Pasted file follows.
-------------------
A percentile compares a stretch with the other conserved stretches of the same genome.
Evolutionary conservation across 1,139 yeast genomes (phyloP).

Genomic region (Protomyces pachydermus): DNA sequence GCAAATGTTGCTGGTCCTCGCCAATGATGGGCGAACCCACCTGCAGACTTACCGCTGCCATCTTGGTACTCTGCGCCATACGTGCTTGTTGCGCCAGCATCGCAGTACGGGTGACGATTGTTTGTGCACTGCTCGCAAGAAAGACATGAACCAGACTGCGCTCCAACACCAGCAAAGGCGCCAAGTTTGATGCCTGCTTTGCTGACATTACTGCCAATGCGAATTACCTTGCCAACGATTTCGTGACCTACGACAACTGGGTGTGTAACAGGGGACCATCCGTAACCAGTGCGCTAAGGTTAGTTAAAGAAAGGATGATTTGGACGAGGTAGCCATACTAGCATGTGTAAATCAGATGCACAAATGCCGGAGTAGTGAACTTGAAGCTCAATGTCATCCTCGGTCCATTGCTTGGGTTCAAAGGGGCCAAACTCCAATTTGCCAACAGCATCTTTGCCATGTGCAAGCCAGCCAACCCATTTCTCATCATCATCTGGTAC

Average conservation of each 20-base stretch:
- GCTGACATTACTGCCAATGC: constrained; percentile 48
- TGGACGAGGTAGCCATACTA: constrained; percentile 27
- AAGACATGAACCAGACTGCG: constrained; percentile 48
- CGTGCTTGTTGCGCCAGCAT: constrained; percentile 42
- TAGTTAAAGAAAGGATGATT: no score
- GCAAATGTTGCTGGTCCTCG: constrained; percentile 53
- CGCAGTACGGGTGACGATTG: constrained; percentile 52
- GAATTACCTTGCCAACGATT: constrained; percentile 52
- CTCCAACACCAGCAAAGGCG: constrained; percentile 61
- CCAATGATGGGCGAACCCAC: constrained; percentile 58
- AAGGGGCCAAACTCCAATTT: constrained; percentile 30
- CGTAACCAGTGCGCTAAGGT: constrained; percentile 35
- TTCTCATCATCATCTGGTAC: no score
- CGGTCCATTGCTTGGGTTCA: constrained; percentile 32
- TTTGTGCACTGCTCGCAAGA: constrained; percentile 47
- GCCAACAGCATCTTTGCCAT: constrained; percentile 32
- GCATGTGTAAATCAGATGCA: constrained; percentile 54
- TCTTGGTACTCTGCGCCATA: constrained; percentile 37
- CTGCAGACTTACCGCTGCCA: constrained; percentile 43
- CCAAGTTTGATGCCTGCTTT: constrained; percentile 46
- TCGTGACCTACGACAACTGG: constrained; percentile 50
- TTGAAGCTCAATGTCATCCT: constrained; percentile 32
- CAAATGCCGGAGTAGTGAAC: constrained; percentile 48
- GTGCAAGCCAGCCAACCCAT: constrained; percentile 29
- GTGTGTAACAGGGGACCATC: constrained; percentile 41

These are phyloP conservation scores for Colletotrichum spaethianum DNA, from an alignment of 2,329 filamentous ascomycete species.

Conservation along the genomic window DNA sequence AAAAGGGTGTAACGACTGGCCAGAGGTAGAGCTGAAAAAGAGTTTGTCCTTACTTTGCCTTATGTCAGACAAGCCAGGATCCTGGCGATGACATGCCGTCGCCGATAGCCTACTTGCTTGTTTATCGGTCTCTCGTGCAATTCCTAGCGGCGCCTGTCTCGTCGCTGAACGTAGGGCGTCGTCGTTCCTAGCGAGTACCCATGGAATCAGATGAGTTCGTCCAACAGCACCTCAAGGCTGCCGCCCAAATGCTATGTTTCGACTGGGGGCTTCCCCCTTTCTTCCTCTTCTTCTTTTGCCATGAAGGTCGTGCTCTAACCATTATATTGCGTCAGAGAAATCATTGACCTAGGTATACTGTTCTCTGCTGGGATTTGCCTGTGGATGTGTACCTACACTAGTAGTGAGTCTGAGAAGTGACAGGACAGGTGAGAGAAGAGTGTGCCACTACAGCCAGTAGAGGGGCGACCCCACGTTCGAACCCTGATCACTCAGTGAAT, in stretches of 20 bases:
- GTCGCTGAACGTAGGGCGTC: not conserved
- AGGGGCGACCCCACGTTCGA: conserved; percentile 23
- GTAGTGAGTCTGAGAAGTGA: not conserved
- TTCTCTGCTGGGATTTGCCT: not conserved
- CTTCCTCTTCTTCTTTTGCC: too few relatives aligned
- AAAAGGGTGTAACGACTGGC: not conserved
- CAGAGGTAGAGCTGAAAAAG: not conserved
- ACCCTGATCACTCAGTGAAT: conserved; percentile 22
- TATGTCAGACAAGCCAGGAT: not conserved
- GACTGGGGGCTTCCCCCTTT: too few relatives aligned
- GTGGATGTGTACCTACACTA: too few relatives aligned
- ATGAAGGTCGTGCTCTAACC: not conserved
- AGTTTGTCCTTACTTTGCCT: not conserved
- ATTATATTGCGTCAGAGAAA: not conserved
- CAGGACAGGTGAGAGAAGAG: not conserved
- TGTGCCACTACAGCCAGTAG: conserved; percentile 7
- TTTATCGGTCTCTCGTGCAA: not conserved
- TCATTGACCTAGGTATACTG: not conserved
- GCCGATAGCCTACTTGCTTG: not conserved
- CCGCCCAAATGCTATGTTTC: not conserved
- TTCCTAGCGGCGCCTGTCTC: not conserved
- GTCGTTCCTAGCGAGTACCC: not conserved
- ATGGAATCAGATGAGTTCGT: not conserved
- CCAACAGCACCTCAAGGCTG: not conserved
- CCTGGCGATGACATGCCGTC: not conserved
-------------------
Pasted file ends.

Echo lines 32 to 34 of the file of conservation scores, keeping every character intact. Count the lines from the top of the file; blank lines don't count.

- GTCGCTGAACGTAGGGCGTC: not conserved
- AGGGGCGACCCCACGTTCGA: conserved; percentile 23
- GTAGTGAGTCTGAGAAGTGA: not conserved